Mountain Road

The other day Henry and I were sitting on the floor playing with a motley collection of matchbox cars.  It suddenly dawned on us that these cars had been cooped up for far too long.  What they really needed was to go for a trip on an open road, get of town, take a road trip, see the country and drive over some hills.  It was then that our next creations was born……

What you need: One big cardboard box, one cereal box, scissors, paint (black, green, white), glue, sticky tape, black pen/ marker

Step one: Flatten out the cardboard box and draw your mountain (ours is approx 20cm from the centre base to the mountain top and 38cm edge to edge at the base). Cut out this shape which will form the mountain side.  Trace and cut a second mountain side .  They should be the exactly the same in size.   With the remaining cardboard, cut out some road panels.  We used the lid/flaps of the box (approx 12cm in width and long enough to provide a little bit of road on either side of the mountain – our road is 100 cm long).

Step two: With all the bits cut out, it’s ready to paint and Henry doesn’t need to be asked twice!  He was there eagerly waiting with paint brush in hand and oodles of black paint.  He took off painting the road pieces.  We placed these out in the sun for a quick dry and then, using white paint, Henry added a white dotted line down the middle to make the lanes.  Then, using clear tape we pieced the sections together.  The road is now complete.

Step three: Paint the mountain side.  We didn’t have any green paint so we mixed blue and yellow and got ourselves a lovely mossy green.  We placed these pieces out in the sun to dry.

Step four: When all the pieces are dry, find the centre of the road (if the length of the road was folded in half) and attach it to the top middle of one mountain side, taping on the inside.  Attach the rest of the road to this side of the mountain.

Do the same for the other side – starting in the top centre then working down each side.

Some notes….

The finished product really looks fantastic and money can’t buy the quiet satisfaction you get from making your own toy, avoiding the toy shop isles and all that plastic.  Guaranteed, your little munchkin will love it just as much.

Fixing it all together was the most tricky part and you may think of a better way. Although it was finicky, it’s held together really well after weeks of play and Henry still enjoys taking his cars out on the open road after kindergarten.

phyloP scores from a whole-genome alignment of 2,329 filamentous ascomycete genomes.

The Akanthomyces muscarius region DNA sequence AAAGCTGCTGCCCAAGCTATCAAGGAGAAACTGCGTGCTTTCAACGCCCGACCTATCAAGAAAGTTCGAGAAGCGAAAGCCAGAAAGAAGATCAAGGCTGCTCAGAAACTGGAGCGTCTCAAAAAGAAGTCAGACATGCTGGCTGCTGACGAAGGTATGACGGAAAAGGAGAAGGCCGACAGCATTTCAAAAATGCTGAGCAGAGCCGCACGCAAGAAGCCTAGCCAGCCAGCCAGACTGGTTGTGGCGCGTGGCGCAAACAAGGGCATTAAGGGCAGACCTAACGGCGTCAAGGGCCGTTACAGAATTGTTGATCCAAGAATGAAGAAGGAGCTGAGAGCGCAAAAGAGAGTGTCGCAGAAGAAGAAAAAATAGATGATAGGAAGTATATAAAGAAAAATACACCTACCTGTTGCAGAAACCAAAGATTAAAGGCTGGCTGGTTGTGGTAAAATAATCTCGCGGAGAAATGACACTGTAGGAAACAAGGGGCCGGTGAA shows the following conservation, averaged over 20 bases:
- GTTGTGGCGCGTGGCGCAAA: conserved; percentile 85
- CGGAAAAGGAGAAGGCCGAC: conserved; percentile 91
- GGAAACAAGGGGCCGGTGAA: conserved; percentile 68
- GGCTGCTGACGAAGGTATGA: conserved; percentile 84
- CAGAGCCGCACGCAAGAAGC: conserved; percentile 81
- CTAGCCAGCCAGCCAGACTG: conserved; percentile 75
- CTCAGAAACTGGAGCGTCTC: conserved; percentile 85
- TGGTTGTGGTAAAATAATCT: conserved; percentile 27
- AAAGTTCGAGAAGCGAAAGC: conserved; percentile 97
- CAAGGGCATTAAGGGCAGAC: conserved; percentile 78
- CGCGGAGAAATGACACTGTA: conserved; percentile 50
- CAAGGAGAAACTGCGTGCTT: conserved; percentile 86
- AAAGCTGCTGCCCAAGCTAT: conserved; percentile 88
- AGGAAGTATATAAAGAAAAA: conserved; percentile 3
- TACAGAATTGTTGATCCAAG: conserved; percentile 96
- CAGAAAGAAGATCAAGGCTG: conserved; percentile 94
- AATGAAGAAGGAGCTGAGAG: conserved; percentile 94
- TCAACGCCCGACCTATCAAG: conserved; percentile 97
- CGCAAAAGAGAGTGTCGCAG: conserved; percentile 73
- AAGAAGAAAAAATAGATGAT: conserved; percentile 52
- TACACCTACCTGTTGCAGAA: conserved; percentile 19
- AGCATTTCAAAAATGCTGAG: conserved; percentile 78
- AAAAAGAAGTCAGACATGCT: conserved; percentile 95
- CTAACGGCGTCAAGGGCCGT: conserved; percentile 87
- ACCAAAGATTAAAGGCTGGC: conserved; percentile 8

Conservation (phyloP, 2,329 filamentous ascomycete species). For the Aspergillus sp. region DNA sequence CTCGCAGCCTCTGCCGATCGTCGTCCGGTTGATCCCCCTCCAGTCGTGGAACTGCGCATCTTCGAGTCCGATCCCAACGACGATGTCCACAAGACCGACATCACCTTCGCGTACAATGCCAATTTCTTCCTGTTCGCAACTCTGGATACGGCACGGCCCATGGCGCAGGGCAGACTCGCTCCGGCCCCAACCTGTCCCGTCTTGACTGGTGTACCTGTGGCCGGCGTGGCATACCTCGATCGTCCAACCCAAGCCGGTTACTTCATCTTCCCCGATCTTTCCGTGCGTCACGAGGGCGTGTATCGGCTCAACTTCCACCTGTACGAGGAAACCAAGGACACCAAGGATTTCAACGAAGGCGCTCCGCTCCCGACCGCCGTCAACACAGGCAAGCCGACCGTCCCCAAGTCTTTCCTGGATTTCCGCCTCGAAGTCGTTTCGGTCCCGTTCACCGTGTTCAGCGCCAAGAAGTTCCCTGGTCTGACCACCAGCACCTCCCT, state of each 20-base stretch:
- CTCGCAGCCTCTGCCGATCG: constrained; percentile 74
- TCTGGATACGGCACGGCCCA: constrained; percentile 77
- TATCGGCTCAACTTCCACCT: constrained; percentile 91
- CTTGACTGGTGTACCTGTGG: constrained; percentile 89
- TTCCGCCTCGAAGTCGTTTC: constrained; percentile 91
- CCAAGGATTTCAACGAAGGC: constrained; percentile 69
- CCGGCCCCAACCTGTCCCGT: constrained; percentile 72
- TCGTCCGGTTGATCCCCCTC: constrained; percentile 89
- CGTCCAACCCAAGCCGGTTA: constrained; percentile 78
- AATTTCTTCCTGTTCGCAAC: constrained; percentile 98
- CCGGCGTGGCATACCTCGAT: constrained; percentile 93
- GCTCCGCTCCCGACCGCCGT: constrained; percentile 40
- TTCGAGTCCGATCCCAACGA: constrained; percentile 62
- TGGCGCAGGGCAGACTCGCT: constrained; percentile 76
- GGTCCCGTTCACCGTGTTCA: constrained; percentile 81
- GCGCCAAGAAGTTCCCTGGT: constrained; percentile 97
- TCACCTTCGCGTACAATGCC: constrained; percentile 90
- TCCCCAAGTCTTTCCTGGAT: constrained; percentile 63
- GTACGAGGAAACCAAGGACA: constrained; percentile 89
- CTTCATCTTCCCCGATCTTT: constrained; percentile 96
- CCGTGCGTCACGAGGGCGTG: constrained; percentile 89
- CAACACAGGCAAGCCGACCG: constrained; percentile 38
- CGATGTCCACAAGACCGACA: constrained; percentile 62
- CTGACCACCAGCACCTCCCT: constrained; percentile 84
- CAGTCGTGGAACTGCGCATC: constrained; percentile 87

As Father’s day approached, Henry and I started our annual scheming.  Our chatterings usually took place after story time, in hushed tones just loud enough so that Dan heard our mumbles, successfully planting the seeds that something sneaky was underway.

Our offering to Dan this year was a little song that we wrote and recorded (using glock, voice and mono synth) with accompanying video clip.   In the days leading up, you could find me snapping away as we danced in costumes, wrote melodies and words to describe our big, big love, made play dough hearts, built words with blocks and cut out paper letters to make a banner as colourful as a rainbow.

With the pictures from the story board, we made a panoramic frieze for Dan’s worker-bee station, machine sewing all the pictures from the story board together.

So here’s the finished product that made our grown man cry with happiness.  Stay tuned for 14 seconds of Otis’ chuckles at the end as they are truly contagious.

Why did we go to such lengths?  Because D is a such fine Dad, deserving of a marching band, dancing bears, sky writers and so much more…..maybe next year.

p.s   Writing lyrics with a four year old is hilarious.  I plan to use Henry’s lyrics for all my songs in the future…no more hunching over blank pages for me.


Oh my….I am in a haze today after seeing the wonderful Jonsi at The Palace in Melbourne last night.  The entire band was phenomenal and it was a tre romantic eve with my lovely.  I have spent the afternoon tinkering on the piano inspired by the melodies and harmonies of last night’s performance.

When I was pregnant with my first little munchkin, I used to play Sigur Ros to my growing belly.  Recently, we were listening to a Sigur album and the track Snefn-g-englar came on (I had to refer to the I-Pod for the track name – one of the challenges of not speaking Icelandic).  I told Henry that I used to play him this song when he was in my tummy.  Henry answered “I remember. I loved it so much and I would sing along so loudly, I’d be screaming.”

It seems everyone has a Sigur Ros moment and this is mine.

Here is a picture of Henry in feathers not unlike Jonsi’s.  This is from a series taken by my beautiful and oh so talented niece Hailey Moroney.  You can check out her blog here

Alien Friend